Rockdale-Taylor rivalry victim of changing times
Mike Brown

Friday morning was notable for what didn’t happen. Unlike four Fridays ago there wasn’t an aroma of “this is the big one” floating around in the air over the football game that night at Tiger Field.

Nobody was on the alert for possible pranks, the principals of the two high schools involved weren’t gulping hypertension medicine like M&Ms.

You can sure tell the difference between Rockdale-Taylor and Rockdale-Cameron.

This didn’t used to be the case. If you’re a relative newcomer to our town you just might be shocked to hear anyone say the Tiger- Duck rivalry was once every bit as heated as the Tiger- Yoe one, and there were years when it was more intense.

Really, Mike? Oh yes, really.

A number of years ago I interviewed a lady who was one of the first cheerleaders at RHS.

It went pretty smoothly until she began recalling a certain play and then this sweet little old lady suddenly had fire in her eyes and a shrillness in her voice.

Art by Zykayra Hurd, a sophomore at Rockdale High School. Art by Zykayra Hurd, a sophomore at Rockdale High School. She was mad. Really mad. It was about something Taylor did— or she remembered they did, which is not necessarily the same thing—against Rockdale in a football game.

In 1925. Yes, 1925!

A friend of mine recalled that in the 50s, because of some squabble the two schools were in, a Tiger football team wasn’t allowed to dress at the Taylor stadium facilities, but had to “go down by the lake.”

The rivalry wasn’t at fever pitch just in football. An RHS basketball team was booted from a district championship on an ineligibility question in the 1960s, and runner-up Taylor went into the playoffs.

There are people around who remember. We might still get that one stirred up again if we re-hashed it in detail here.

But, of course, the biggest Rockdale-Taylor sports confrontation of all time, occurred 60 years ago next month and it’s one nobody really wants to remember for a lot of reasons, not all of them having to do with football.

It was Nov. 22, 1963. If you think you learned that date in the history books, you’re right.

Rockdale was 10- 0 and had been ranked No. 1 in the state from the first drop of sweat in two-a-days.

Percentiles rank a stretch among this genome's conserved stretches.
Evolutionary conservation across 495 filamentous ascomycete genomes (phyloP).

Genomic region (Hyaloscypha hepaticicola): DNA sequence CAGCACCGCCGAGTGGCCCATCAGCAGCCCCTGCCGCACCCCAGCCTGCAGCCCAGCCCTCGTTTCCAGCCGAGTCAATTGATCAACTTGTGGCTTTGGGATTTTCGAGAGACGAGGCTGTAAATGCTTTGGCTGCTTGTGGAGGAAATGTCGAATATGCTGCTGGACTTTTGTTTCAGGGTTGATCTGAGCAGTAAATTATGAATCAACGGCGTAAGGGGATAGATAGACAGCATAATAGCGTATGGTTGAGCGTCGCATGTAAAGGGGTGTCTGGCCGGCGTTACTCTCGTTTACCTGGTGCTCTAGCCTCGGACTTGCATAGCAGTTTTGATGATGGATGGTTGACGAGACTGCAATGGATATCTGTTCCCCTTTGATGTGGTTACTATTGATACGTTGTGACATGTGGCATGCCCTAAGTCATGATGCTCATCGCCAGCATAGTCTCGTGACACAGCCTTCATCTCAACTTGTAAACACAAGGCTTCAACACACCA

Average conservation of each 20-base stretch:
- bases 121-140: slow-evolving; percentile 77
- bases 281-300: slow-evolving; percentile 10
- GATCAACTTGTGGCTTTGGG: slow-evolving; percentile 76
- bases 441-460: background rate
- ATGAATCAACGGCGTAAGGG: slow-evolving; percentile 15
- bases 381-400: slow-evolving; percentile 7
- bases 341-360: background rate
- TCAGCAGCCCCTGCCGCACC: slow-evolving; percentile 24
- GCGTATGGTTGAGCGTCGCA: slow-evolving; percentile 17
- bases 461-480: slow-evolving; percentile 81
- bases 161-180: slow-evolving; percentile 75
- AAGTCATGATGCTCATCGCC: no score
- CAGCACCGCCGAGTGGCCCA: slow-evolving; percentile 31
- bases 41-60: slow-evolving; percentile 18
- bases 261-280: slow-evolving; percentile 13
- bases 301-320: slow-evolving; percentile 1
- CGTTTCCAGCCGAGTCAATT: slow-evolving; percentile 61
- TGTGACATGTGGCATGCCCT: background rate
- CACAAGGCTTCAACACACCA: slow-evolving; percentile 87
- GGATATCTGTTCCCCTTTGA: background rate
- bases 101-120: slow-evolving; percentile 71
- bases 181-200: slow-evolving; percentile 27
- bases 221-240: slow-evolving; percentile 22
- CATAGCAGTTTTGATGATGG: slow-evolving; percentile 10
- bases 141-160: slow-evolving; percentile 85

The Tigers had not allowed a touchdown and had outscored their opponents 337- 5. (Caldwell kicked a field goal and RHS snapped the ball over the punter’s head for a safety against Marlin.) Taylor won its district and the two teams prepared to meet for the second time that year in bi-district. The Ducks were 6-4, one of the losses was to Rockdale and nobody gave Taylor much of a chance.

But, just a few hours before kickoff at Taylor’s Memorial Field, a miserable little rat-faced loser with a mail-order rifle shot the president of the United States just up the road in Dallas.

You hear coaches talk about heart a lot. There was none of it on either side that night. Players on both teams have told me they were walking zombies, didn’t even know if the game would be played. Lots of games were canceled that sad night.

Taylor won 9-7. The winning points were on a field goal. If you want to see it, get any dictionary and look up the definition of “ugly.” There’ll be a picture.

For another dozen years or so the rivalry was still one of the best and then it began to fade.

What happened? Well, that’s actually pretty easy. I remember standing in the Duck gym after a basketball game in the early 70s talking to a THS principal. “We’re the largest school in Williamson County,” he said. “In another 10 years we’ll be the smallest among the bigger towns here.”

He was on the money. Taylor soon moved out of Rockdale’s conference and found more natural rivalries inside its own county, which has morphed into one of the fastest growing in the U.S.

Our county has stayed rural.

The two teams still play each other but it’s almost like a relationship that’s grown apart. You meet because it’s in your calendar, not in your heart.

It’s Rockdale vs. North Austin.

But if you listen closely sometimes in the stands at Tiger Field, or Memorial Stadium, I’ll bet you’ll still hear an old-timer go”

“Hey, you remember that field goal in 1963!”

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